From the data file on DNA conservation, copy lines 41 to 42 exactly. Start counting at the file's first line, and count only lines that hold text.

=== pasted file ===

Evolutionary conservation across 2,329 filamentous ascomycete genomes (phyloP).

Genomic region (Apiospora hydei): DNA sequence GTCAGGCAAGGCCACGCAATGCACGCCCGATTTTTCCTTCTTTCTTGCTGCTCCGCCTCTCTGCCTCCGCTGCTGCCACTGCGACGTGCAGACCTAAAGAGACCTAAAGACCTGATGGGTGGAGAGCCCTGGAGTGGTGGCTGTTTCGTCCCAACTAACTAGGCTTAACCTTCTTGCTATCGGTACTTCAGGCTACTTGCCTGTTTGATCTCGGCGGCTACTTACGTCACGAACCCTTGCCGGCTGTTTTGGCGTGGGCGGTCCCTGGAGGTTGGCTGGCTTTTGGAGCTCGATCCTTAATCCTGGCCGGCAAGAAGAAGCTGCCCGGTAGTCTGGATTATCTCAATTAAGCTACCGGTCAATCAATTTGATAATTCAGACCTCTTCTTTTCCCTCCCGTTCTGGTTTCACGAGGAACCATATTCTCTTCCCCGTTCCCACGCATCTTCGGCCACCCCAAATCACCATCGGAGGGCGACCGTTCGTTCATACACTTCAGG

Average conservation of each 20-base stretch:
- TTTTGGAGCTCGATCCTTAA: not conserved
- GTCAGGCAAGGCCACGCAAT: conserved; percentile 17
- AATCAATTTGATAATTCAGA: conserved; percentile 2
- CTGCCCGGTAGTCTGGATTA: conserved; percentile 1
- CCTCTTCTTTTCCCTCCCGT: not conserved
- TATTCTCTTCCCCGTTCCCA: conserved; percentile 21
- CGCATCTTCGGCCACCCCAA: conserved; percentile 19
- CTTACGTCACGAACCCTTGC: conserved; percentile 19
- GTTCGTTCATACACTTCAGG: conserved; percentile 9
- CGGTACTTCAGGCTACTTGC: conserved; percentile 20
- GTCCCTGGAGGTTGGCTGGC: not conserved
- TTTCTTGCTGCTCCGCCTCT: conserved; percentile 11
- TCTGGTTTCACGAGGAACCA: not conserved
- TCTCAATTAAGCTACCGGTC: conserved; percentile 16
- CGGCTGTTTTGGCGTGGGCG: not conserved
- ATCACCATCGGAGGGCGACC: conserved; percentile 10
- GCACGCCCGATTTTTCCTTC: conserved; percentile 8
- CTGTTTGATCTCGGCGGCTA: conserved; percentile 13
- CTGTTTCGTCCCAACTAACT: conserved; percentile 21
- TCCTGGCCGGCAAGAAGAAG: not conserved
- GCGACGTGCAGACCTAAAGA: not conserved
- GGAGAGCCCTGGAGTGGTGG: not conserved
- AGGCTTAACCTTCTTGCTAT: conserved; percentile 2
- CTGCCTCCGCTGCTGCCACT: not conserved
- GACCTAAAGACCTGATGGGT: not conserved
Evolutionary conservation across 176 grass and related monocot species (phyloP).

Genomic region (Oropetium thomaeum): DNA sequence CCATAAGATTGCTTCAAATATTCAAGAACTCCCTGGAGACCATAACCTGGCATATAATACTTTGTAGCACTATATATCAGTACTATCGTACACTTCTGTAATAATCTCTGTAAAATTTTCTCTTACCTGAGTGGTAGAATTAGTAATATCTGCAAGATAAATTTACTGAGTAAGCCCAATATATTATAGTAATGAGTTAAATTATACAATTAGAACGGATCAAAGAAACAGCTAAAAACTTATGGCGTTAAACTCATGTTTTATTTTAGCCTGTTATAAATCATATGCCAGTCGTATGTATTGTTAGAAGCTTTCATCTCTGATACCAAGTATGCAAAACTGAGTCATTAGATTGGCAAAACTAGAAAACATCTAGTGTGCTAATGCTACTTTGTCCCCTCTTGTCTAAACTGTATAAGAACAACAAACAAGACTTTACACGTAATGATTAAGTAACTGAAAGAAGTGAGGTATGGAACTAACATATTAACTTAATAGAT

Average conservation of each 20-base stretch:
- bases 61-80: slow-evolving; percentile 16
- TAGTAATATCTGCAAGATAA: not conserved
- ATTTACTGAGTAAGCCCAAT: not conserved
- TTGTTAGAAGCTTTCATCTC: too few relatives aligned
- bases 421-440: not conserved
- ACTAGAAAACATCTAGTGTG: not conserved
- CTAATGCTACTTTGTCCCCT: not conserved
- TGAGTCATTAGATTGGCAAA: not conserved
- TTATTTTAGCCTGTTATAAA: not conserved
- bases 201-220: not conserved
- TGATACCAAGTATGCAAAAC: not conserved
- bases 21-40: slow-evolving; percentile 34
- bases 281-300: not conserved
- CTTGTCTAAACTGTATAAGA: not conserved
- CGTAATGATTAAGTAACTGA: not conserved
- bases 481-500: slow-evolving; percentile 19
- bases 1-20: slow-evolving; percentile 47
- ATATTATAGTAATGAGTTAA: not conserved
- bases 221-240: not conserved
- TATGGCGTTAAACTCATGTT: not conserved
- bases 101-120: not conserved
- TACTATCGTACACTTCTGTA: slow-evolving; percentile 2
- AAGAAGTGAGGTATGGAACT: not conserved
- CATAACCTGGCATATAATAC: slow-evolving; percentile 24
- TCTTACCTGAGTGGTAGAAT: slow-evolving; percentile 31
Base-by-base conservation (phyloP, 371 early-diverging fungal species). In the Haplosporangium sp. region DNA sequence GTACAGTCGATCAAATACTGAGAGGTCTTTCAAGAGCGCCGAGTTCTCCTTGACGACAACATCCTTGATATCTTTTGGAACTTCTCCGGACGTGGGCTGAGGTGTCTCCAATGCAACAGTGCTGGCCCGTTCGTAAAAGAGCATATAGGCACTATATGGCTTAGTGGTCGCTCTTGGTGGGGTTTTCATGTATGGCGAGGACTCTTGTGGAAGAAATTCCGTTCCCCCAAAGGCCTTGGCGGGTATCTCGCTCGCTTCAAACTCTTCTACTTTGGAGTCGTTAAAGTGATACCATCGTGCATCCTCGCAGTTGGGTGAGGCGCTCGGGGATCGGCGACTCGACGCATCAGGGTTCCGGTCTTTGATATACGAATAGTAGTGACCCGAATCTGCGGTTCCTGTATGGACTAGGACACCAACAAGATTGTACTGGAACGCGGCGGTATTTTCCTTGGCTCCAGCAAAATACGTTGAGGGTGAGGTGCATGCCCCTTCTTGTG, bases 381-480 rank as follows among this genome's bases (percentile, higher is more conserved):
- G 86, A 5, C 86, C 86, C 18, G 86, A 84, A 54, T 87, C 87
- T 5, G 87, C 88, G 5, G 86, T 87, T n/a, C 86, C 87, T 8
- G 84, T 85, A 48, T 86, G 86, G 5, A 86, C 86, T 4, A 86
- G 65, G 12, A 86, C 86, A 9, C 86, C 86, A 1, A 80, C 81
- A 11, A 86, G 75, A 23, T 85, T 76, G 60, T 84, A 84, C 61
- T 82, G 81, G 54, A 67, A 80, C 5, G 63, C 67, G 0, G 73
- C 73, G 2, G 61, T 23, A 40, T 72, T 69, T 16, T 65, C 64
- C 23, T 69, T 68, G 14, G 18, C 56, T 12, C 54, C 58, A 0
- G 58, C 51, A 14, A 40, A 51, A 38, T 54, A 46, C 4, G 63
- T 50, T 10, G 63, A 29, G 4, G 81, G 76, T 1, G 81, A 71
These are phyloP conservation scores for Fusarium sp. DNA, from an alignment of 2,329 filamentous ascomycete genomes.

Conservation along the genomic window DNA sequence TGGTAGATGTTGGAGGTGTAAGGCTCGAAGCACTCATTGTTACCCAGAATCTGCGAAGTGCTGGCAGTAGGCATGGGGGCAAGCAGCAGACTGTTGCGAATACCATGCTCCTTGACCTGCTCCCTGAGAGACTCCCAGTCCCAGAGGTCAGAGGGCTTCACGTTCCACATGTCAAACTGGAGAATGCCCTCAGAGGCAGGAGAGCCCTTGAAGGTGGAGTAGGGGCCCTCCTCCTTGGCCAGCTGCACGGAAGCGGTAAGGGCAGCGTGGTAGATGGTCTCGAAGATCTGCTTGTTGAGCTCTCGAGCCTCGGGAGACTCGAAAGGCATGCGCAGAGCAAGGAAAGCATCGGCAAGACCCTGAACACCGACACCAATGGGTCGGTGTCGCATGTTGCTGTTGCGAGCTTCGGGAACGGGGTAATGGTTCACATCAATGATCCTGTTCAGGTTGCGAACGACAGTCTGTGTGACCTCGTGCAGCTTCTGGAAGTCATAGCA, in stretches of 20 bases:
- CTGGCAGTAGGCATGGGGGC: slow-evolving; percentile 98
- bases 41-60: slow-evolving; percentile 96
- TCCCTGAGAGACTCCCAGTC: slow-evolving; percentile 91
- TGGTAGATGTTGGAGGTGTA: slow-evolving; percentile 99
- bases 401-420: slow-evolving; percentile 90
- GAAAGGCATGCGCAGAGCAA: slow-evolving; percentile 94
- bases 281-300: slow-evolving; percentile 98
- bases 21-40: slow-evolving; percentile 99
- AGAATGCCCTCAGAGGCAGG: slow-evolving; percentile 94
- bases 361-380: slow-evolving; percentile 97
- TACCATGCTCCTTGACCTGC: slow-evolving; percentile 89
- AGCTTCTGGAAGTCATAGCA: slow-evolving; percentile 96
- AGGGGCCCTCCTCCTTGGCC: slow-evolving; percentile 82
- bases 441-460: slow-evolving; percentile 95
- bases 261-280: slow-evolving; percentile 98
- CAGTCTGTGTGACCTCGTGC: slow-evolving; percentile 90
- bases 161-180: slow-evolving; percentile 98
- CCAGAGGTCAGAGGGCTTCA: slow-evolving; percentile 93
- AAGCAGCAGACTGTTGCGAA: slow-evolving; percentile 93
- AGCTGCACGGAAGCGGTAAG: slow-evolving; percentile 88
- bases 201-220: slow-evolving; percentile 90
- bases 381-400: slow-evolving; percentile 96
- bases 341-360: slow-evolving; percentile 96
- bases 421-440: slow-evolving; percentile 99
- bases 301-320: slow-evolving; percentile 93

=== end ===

- bases 201-220: not conserved
- TGATACCAAGTATGCAAAAC: not conserved